Monday, July 17, 2006

A Copyright Conundrum - #3

As I try to emphasize copyright in many lessons with my students with the consequences and examples of plagiarism in the publishing and world at large, I am often met with blank stares. I hoped that in other academic settings this was of more concern. However, lately I have been disheartened by some experiences that two authors in my family have experienced. My husband recently wrote a teaching unit for a division of a major university. When the unit was received at the program, the interns working on the project eliminated all the footnotes and references summarily. When the unit was sent back to him for proofreading, the head of the program received an immediate call from my husband who informed him that he had a problem with the lack of citations when he had been so careful to cite things correctly. The citations were restored.


My daughter is working for a think tank in our nation’s capital and is helping to edit a forthcoming book. The book is a collection of articles by experts in the international relations concerning the Middle East. Most of the articles were submitted to her agency with only web links as references. It has become her incredibly time-consuming task to track down these references and she will not be happy until things are cited correctly. Well-regarded professors in major universities and international relations experts submitted these articles. Her professors at Illinois Wesleyan were very meticulous about this issue, thank goodness!


What has happened to make these instances common? What has happened to academic integrity and the issues that we teach as librarians?


In one instance, the lack of a style sheet as they have for World Libraries could have made things much better. However, to completely remove carefully cited information or not to include it at all and not think that is unusual is disturbing to me. Do these issues concern you? What has been your experience, are people in your workplaces indifferent about this?

4 Comments:

Blogger Heidi said...

It is so ironic that you mention copyright at this point. I was in a class last night where the majority of the students were teachers in the school of education, rather than library science students, and comments came up about copyright. Someone made a comment that they wanted to make sure they weren't breaking any copyright rules when creating their website, so our professor was going to check the laws for her. After this subject was brought up one of the other education school students made a side comment to his classmate, and said, "Look at all these English majors worrying about citing things correctly". I was astonished. He had no clue. These people were not merely being picky, they were following the LAW! I dont think that most people realize how serious of an offense it is to break copyright and not use correct citations and get permission. I know that we have talked about this in my media productions class, that as a librarian, it is part of our job to educate other teachers on what can and cannot be used without the publisher's permission. I am just shocked that in the school of education, this sort of material is not covered.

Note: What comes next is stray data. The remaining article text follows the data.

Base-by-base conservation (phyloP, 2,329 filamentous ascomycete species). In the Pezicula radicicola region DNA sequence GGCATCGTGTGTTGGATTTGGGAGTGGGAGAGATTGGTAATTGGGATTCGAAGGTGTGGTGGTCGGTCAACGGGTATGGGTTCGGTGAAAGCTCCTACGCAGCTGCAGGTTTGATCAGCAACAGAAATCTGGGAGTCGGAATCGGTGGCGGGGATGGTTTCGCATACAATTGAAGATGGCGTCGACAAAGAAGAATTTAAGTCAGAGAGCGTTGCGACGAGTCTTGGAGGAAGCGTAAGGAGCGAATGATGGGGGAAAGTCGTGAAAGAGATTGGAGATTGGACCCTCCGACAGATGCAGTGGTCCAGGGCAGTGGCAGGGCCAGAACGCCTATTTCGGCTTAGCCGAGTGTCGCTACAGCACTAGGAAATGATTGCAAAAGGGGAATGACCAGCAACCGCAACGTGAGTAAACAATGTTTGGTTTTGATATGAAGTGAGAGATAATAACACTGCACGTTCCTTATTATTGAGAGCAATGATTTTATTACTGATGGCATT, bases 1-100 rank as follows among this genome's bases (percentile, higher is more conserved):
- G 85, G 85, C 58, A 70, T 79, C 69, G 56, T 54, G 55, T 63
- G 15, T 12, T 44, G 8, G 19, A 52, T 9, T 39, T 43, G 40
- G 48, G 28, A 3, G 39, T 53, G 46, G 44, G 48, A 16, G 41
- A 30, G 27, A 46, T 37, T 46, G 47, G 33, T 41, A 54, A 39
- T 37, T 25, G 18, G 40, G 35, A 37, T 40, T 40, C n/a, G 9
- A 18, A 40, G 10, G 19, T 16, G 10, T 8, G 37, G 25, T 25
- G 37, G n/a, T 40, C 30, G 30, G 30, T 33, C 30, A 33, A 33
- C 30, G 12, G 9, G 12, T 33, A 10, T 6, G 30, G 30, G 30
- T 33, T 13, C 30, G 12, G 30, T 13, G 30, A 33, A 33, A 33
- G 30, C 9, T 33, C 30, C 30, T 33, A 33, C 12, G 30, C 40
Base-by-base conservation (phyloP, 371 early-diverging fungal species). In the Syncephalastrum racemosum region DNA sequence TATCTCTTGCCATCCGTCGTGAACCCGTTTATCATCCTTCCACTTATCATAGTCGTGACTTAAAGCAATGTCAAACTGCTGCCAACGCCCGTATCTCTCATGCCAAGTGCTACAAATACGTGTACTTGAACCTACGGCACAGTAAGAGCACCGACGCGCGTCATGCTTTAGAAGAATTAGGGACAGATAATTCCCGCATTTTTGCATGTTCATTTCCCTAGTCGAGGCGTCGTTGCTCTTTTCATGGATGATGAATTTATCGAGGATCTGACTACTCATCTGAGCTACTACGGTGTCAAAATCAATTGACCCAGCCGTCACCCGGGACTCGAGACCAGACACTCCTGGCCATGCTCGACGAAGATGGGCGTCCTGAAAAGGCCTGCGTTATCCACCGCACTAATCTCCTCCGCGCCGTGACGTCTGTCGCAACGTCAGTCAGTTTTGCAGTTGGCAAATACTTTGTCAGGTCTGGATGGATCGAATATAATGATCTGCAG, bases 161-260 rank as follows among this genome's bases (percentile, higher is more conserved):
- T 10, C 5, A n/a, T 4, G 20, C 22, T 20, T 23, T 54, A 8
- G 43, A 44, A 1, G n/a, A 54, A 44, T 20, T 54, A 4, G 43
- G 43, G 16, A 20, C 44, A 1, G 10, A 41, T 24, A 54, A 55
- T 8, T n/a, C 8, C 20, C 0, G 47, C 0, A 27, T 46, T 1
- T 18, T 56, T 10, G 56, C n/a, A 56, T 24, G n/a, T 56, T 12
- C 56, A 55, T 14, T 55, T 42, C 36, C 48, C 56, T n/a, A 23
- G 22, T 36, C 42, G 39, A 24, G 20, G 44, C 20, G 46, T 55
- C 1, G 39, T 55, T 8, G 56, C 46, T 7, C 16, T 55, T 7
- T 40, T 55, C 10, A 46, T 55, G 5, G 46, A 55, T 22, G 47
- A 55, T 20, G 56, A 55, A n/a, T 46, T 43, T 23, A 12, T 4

So sadly to answer your question, I think that there are many people out there who just don't relaize when they are breaking copyright, and teh plea of ignorance is not a justified excuse.

6:11 AM  
Blogger Michael Stephens said...

I've cited a lot of stuff that only appears only online -- blog posts, online journals, etc. With Library Journal, for example, I'd rather cite the online version so folks can get to it more easily!

5:48 PM  
Blogger christopherf said...

If we are living in a Web 2.0 world people need to be made aware of what copyright infringements they could come across when gathering and borrowing information from the Internet. I strongly think that the notion towards the Internet and copyright are finally changing. I wonder what percentage of Internet-users today actually, and finally, understand the concept that "just because you can find it on the Web doesn't make it 'fair game', something can LEGALLY be copied and pasted"?

11:17 AM  
Blogger Mikey said...

If you want an interesting spin on copyright you should check out Captain Copyright I'm not sure that its the best message to set across since Librarians dont like him so much but it is a different perspective.

11:09 AM  

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